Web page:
go – modified julienschmidt/httprouter with group routing

I’m a bit tired today to solve this. I’m using a modified version of julienschmidt/httprouter with support for group routes based on this Gist from this Issue

My code can be found here: https://github.com/prologic/twtxt/pull/66 along with the failing unit tests I’m struggling with.

Posted here for posterity:

$ go test .
--- FAIL: TestGroup (0.00s)
    router_test.go:145: Grouped path /foo not registered
    router_test.go:145: Grouped path /foo/group not registered
    router_test.go:145: Grouped path /foo/baz/group not registered
    router_test.go:145: Grouped path /bar/group not registered
--- FAIL: TestMiddleware (0.00s)
    router_test.go:176: Middleware registered by Use() under "/" not touched
    router_test.go:179: Middleware registered by Group() under "/foo" not touched
FAIL
FAIL    github.com/prologic/twtxt   0.214s
FAIL

Would someone better at Go then me please help me review this code and help me fix either the bug that exists or the unit tests?

Thank you!

Routing to Google Map services issue

I’m developing an Android application on a tablet that must use both Ethernet (trough USB adapter) and internal LTE carrier (or WiFi) to access Google Map services.
When I connect the USB/Ethernet adapter the application becomes unable to authenticate on Google Map services and therefore map is not populated at all, when USB is unplugged the application works correctly and Google Map component correctly shows its content up to the maximum level of detail.

May this depend on a routing issue? How can I fix this?

BTW the Ethernet port on this device is used only to access other devices located on a private LAN whose network is known.

PS The device is a Samsung Tab S2 running Android 7.0.

— UPDATE —

I’m not certain of the missing authentication since USB port is busy and I cannot see app logcat dump in realtime but the behaviour is the same I can observe if Google Map authentication fails for some other reason (WiFi turned off while debugging, invalid Google Map API key etc).

angular 2+ – Multiple RouterOutlets and Routing from Subcomponent

I have two outlets (primary and second). The routes are defined like this:

const routes: Routes = (
  { path: '', redirectTo: '/home(second:list)', pathMatch: 'full' },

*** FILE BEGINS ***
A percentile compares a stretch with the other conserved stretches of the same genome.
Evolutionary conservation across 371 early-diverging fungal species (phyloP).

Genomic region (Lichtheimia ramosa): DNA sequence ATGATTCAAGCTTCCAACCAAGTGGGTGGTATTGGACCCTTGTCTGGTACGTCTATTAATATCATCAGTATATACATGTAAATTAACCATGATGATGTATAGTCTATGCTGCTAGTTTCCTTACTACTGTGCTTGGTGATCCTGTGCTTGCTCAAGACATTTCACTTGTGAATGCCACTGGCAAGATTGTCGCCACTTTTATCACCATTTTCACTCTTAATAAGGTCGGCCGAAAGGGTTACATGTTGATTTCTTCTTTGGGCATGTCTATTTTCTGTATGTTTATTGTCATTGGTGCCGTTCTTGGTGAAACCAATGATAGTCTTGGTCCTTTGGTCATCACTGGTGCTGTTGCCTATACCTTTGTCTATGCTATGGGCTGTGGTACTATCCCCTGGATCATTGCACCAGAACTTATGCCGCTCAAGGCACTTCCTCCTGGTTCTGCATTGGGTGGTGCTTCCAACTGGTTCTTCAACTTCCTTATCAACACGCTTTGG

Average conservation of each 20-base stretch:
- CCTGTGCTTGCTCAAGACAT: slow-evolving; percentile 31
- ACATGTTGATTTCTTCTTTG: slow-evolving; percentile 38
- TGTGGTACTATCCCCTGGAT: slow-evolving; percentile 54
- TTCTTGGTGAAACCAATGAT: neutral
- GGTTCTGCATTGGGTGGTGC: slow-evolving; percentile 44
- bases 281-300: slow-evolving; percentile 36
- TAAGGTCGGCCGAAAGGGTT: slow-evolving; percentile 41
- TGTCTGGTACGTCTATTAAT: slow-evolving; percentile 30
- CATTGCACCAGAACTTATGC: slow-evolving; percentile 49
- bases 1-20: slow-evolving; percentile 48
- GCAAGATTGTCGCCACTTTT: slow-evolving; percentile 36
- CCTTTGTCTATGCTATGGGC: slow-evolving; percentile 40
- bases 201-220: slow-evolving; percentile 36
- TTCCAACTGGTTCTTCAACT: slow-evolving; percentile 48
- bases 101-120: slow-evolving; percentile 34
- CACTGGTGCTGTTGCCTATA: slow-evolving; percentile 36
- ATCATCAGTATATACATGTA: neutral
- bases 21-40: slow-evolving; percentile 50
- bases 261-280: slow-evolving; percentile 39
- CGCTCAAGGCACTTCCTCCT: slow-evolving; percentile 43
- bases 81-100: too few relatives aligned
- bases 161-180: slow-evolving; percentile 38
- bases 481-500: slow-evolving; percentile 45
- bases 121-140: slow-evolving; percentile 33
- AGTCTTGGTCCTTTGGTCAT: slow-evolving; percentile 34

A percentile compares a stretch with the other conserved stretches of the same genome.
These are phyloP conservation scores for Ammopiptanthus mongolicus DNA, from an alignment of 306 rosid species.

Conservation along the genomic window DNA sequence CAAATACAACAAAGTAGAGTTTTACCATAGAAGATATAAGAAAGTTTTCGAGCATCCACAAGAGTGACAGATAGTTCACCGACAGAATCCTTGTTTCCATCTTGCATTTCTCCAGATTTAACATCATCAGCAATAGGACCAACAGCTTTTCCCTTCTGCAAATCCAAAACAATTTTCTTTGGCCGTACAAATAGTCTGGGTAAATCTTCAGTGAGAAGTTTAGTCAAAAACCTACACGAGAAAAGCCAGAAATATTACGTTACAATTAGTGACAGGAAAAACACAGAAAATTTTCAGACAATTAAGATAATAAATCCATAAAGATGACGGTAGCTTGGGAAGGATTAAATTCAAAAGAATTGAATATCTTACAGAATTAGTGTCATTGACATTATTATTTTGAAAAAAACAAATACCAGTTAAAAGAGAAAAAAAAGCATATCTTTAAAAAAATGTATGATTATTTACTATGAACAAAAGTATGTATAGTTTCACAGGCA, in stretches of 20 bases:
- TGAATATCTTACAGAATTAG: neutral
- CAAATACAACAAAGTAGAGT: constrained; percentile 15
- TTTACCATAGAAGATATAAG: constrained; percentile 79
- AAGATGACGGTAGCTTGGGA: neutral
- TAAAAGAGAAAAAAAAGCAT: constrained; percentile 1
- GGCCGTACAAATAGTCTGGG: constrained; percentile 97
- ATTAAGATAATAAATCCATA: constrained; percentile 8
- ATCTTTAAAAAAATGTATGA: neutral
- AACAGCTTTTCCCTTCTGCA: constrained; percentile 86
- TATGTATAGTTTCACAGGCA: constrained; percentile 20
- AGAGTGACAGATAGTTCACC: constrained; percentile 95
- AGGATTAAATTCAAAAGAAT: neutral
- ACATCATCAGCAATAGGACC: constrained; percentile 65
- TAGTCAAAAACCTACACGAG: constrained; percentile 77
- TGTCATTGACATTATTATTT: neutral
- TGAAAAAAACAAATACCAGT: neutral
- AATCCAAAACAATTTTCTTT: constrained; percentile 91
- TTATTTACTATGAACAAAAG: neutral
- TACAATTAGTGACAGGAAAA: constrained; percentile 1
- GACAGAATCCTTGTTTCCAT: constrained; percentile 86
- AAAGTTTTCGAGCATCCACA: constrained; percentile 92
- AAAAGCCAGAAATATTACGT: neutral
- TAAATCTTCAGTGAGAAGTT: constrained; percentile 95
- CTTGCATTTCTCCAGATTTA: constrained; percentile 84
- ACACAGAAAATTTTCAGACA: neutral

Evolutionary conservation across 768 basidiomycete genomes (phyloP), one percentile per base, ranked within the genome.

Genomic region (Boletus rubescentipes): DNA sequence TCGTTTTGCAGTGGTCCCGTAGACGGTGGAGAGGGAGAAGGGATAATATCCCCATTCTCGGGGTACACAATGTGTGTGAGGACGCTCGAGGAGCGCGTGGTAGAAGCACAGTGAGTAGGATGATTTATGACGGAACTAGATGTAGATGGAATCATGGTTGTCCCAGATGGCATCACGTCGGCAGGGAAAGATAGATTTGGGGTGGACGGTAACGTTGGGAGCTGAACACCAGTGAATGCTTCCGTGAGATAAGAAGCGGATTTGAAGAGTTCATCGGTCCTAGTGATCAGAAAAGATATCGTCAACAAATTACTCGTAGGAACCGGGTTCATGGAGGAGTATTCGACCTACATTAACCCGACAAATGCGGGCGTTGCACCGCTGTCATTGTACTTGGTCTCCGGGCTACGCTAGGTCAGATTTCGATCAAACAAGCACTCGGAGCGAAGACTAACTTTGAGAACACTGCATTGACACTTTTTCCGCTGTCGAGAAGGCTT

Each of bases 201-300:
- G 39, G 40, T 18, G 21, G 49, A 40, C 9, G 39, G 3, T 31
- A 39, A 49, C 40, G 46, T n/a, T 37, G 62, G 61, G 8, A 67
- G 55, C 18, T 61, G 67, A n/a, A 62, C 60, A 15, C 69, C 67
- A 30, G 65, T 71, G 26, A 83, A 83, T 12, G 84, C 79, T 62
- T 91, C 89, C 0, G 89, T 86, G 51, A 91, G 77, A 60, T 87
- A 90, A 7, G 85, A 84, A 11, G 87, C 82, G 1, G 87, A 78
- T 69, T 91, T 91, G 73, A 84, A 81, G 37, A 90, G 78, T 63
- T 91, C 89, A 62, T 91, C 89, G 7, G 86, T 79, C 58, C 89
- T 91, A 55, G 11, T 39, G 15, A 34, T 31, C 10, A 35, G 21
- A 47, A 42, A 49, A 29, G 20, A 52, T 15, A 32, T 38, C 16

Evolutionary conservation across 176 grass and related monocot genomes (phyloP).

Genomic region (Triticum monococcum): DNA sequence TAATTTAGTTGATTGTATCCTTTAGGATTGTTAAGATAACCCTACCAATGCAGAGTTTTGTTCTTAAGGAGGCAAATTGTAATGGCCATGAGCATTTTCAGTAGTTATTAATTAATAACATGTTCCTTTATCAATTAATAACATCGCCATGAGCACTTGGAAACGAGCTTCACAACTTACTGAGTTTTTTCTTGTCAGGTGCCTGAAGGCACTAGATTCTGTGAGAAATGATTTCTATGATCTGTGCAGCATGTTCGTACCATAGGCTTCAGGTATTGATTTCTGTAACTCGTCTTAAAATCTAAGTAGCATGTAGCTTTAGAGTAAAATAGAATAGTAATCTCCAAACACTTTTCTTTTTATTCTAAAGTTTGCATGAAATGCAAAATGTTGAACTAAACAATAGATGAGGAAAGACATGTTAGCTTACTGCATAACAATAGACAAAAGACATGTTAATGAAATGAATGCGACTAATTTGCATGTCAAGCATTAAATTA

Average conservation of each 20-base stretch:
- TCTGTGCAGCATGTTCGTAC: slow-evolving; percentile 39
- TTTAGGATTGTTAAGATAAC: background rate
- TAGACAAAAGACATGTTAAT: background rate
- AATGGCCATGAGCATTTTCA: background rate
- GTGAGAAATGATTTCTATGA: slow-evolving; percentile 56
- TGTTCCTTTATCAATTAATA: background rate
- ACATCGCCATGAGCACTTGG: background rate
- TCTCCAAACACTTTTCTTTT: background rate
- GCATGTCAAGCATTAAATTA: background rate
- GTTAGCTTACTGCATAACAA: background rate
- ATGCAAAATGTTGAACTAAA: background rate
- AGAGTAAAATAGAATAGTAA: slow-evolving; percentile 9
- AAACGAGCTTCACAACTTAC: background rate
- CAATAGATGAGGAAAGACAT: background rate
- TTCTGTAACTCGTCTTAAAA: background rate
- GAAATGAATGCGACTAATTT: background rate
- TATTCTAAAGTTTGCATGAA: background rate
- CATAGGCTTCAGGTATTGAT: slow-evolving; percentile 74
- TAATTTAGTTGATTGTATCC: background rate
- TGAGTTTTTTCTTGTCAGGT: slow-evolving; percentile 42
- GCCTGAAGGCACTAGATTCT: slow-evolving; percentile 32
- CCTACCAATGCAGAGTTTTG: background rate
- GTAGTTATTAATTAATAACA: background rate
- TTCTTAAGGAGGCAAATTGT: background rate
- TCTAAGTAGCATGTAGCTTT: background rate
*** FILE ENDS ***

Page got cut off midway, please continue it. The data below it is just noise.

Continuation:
{ path: 'home', component: HomeComponent },
  { path: 'list', component: MyItemListComponent, outlet: 'second' },
  { path: 'navigation', component: NavigationComponent, outlet: 'second' },
);

In a nutshell, home is always the primary router-outlet content and the second router-outlet switches between list and navigation. Therefore I have the following two valid routes:

localhost:4200/home(second:list)
localhost:4200/home(second:navigation)

When I do the routing like this, it only works on the level of the AppComponent:

<a (routerLink)="({ outlets: { primary: 'home', second: 'list' }})">Home-List</a>
<br>
<a (routerLink)="({ outlets: { primary: 'home', second: 'navigation' }})">Home-Navigation</a>

For routing from a subcomponent I need the following:

<a (routerLink)="('/', { outlets: { primary: 'home', second: 'list' }})">Home-List</a>
<br>
<a (routerLink)="('/', { outlets: { primary: 'home', second: 'navigation' }})">Home-Navigation</a>

Is this the correct approach (assuming that the primary outlet is not always ‘home’)?

api – How should I handle a scalability problem during routing my requests from server?

I have faced a problem with the initial design of my system where sensitive information was being sent to the front-end and front-end was responsible for calling 3rd party APIs. As you have probably guessed it was extremely vulnerable to attacks. To remedy this I added a back-end system to proxy those requests and call the 3rd party APIs on behalf of front-end. The issue with this approach is it is not scalable at all. I am currently looking at additional 15 servers to handle the current load and it is increasing day by day.